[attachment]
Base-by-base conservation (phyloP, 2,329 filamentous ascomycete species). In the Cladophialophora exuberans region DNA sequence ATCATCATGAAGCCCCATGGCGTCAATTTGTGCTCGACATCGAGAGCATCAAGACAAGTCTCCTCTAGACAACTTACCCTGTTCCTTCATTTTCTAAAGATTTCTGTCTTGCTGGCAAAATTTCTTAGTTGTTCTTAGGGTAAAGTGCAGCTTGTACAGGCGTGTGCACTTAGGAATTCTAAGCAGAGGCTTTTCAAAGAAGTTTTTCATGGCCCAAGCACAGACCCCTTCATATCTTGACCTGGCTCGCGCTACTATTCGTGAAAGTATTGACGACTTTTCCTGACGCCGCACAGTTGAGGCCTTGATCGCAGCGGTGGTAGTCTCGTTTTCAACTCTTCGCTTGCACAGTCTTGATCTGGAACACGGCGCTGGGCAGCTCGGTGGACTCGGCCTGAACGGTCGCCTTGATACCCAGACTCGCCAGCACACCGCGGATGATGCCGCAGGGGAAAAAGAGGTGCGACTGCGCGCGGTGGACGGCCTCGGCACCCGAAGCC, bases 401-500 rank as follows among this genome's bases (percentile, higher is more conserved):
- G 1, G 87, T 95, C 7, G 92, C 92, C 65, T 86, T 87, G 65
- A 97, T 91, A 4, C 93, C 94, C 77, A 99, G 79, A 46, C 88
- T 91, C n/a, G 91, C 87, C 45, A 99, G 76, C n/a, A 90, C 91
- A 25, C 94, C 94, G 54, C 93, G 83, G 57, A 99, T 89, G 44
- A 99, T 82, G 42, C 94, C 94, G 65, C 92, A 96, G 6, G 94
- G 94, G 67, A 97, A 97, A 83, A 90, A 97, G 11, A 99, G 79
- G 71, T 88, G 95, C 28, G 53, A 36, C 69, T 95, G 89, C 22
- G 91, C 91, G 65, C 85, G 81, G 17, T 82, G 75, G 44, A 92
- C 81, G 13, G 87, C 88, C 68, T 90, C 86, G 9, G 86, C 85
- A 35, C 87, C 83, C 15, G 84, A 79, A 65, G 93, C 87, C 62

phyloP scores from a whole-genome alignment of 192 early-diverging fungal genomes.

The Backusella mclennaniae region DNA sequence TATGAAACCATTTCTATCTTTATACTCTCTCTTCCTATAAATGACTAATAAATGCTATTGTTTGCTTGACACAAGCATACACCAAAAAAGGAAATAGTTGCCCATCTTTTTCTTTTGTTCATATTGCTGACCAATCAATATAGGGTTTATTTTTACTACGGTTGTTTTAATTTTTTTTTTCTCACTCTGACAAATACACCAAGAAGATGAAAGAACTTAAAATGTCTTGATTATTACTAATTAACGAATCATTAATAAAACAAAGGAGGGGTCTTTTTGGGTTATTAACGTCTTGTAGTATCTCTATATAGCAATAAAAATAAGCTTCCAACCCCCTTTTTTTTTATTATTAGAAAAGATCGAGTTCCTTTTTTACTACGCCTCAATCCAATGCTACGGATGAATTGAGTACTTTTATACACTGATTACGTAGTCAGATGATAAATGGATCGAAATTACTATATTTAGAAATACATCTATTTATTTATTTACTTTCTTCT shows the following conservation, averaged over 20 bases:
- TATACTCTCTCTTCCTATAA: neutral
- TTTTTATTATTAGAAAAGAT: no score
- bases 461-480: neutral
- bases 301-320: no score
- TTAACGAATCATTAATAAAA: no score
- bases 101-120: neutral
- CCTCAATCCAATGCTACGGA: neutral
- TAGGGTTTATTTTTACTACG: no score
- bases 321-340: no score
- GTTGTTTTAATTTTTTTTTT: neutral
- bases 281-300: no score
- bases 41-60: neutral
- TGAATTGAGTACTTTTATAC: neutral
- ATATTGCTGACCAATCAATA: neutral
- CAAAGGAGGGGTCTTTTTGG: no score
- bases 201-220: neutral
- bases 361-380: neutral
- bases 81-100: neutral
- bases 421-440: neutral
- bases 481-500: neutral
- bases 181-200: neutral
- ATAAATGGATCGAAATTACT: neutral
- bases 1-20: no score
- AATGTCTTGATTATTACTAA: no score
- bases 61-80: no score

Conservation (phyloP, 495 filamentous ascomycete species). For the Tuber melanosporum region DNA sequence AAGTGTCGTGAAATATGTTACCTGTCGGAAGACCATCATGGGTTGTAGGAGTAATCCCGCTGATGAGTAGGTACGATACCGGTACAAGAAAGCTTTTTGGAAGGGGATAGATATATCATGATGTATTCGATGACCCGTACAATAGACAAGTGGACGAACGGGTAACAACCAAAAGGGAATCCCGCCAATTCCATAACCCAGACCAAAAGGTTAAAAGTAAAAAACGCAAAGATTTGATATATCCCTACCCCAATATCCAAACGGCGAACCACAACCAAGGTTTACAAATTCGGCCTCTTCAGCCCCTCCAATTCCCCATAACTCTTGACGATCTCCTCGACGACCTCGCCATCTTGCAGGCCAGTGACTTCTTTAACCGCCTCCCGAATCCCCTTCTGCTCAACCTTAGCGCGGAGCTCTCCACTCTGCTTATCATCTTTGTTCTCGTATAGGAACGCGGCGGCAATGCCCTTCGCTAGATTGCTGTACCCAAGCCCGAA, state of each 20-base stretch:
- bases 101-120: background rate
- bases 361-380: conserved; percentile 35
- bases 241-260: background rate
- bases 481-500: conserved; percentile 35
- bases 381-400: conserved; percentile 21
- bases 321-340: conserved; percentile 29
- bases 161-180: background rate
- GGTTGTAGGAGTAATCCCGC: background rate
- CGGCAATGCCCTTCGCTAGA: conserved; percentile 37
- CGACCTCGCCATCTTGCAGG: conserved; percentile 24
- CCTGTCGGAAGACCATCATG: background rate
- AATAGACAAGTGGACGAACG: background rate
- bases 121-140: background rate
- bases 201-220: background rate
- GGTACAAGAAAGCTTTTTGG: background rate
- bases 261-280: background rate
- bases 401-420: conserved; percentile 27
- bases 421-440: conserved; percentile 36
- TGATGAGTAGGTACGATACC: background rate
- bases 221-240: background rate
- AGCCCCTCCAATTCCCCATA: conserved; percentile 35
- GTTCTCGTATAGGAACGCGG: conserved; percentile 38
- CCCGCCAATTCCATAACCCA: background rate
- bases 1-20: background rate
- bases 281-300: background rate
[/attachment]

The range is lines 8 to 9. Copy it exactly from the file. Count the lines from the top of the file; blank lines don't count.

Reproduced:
- G 71, T 88, G 95, C 28, G 53, A 36, C 69, T 95, G 89, C 22
- G 91, C 91, G 65, C 85, G 81, G 17, T 82, G 75, G 44, A 92